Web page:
Growing demand for data centers in Silicon Valley

A look at one of the data centers that power the Internet and what Silicon Valley is doing to meet demand.

October 14, 2010 12:00:00 AM PDT
There is a big push in Silicon Valley to cut energy costs. The growth of data centers, giant computer processing facilities, is a key to reducing power consumption. A single data center can use enough energy to provide power to hundreds, even thousands of homes.

The Bay Area home market may be in a slump, and vacant office buildings and storefronts can be found all over. But there's one sector of real estate that's booming -- the market for data centers.

Data centers are huge computing facilities that store documents, process online transactions, send and receive e-mail and deliver videos and music to your iPad or iPod. The demand for data centers is growing fast.

In the city of Santa Clara, municipally owned Silicon Valley Power estimates the expansion of data centers will increase demand for electricity by 30 percent over the next two to three years. That means it will have to meet an increased demand of 150 megawatts, or enough power to service 150,000 homes.

Data centers are expensive to operate. They are run 24 hours a day, seven days a week, and require cooling to keep rows and rows of data processors from overheating.

Brocade, a San Jose company that helps companies create data centers to run their businesses, says the annual energy bill for its own 5,000-square foot data center is $7 million. However, it shaved $1.5 million off its operating expenses by recently consolidating three data centers into one and utilizing a host of new energy-saving technology.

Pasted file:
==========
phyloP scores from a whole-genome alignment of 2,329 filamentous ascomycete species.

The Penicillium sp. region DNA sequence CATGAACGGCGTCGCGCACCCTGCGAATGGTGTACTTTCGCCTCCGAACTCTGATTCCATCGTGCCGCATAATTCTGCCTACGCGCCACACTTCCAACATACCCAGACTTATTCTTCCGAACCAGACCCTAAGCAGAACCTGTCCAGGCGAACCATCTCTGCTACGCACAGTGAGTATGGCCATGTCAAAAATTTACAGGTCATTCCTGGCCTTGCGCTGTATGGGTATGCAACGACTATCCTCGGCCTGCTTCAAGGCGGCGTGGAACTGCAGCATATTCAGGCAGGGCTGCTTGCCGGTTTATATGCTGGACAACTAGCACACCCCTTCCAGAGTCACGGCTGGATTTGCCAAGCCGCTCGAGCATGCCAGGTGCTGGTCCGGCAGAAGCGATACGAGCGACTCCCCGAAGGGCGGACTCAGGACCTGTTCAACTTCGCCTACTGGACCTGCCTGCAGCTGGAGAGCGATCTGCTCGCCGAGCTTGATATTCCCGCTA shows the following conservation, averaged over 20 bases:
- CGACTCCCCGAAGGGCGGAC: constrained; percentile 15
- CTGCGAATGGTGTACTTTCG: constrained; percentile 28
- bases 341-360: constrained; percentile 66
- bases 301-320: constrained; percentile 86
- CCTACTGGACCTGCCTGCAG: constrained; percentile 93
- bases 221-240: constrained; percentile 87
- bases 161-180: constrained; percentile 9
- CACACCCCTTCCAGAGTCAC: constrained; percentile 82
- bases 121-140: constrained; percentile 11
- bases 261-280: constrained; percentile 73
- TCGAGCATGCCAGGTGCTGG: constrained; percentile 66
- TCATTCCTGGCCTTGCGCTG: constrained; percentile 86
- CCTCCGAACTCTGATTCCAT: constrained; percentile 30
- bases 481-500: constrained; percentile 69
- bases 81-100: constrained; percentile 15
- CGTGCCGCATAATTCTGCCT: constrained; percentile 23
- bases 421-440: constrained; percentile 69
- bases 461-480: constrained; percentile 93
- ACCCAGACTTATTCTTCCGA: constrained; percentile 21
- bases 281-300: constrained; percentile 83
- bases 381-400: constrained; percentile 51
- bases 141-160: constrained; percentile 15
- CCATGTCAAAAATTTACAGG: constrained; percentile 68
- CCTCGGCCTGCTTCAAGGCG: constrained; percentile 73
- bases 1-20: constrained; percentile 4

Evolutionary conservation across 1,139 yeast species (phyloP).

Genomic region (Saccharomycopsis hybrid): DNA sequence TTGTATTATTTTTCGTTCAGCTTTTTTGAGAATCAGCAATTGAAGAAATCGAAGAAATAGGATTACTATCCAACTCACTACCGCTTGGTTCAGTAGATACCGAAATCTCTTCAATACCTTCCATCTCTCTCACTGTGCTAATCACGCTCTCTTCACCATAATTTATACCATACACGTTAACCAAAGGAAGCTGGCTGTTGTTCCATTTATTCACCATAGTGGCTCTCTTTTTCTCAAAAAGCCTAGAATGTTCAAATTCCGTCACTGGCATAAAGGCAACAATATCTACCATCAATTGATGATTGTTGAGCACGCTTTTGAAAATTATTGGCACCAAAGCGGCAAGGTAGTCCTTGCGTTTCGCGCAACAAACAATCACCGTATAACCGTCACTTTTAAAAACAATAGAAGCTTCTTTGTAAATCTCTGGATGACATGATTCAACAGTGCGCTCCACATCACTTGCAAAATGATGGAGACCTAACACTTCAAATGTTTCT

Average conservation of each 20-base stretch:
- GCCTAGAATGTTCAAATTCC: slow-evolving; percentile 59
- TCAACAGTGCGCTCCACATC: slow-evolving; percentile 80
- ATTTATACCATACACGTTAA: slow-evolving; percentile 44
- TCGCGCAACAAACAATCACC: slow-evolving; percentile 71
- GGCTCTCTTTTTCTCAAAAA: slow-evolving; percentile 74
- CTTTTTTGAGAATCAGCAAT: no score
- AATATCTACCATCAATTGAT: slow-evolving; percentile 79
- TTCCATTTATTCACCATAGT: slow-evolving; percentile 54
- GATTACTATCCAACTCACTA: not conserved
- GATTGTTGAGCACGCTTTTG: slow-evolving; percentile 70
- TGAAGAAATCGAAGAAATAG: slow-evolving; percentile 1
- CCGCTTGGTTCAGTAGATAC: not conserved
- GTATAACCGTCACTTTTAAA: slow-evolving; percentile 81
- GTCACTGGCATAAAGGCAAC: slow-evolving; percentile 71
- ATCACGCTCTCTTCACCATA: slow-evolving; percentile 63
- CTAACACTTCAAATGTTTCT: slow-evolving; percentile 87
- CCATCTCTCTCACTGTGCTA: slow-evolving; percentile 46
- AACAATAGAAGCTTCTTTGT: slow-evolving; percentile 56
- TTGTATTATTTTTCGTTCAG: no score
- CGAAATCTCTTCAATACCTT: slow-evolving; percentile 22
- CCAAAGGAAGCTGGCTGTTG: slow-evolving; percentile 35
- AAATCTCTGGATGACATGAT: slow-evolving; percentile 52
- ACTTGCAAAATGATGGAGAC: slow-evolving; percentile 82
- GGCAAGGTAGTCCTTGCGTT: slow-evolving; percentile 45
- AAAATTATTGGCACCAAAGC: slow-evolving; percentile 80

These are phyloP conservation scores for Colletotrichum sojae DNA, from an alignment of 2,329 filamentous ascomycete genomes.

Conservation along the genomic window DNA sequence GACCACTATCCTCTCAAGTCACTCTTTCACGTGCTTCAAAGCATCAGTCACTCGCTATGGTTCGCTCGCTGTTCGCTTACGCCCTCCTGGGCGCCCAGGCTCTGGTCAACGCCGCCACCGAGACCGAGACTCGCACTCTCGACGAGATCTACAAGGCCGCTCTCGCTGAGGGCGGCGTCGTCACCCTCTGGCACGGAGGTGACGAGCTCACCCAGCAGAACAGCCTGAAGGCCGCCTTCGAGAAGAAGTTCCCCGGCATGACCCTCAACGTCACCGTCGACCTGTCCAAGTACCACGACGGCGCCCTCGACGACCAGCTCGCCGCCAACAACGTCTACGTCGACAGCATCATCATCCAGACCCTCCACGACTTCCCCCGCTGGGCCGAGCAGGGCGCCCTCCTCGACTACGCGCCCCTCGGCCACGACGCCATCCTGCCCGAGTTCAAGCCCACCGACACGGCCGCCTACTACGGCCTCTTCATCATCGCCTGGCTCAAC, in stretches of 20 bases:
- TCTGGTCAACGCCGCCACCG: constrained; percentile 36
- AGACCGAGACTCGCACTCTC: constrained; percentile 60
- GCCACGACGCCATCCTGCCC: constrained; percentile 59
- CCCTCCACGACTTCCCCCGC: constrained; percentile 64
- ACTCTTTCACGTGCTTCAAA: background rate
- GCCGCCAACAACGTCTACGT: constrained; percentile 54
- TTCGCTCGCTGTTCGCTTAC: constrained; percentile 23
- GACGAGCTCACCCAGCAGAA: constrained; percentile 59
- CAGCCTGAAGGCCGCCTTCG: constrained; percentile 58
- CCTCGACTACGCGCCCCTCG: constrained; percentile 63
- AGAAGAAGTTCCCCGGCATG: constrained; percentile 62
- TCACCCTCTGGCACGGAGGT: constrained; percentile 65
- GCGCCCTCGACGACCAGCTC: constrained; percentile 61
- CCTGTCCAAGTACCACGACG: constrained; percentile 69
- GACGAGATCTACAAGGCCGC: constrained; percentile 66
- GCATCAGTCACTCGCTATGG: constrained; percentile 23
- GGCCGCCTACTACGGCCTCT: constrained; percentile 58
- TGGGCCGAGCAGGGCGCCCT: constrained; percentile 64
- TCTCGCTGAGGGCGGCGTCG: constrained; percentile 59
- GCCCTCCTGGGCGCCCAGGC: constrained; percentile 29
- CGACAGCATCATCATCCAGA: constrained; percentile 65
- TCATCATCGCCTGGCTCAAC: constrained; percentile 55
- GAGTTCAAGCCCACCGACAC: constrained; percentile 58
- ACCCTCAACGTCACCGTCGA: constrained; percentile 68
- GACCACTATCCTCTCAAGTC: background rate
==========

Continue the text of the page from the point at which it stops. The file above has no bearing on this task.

Energy efficiency is very much on the mind of companies as they build and expand data centers, not only to cut costs, but also to reduce carbon emissions.

The Silicon Valley Leadership Group sponsored a summit to enable companies to share best practices with each other.

Ray Pfeifer, senior vice president at SynapSense, says until recently, data center operators wouldn't share the ways in which they running their facilities more efficiently for competitive reasons. But today, eBay and others were on hand to show others what they're doing.

Pfeifer says the Environmental Protection Agency has been keeping an eye on data centers, and Silicon Valley companies are trying now to take a proactive stance to improve their carbon footprint and energy use to avoid future regulation.

Companies are also getting a helping hand from developers, such as Digital Realty Trust, which can locate, plan and build data center space with energy efficiency in mind.

Digital Realty is taking older buildings or sometimes constructing new ones to help meet the demand for more data centers.


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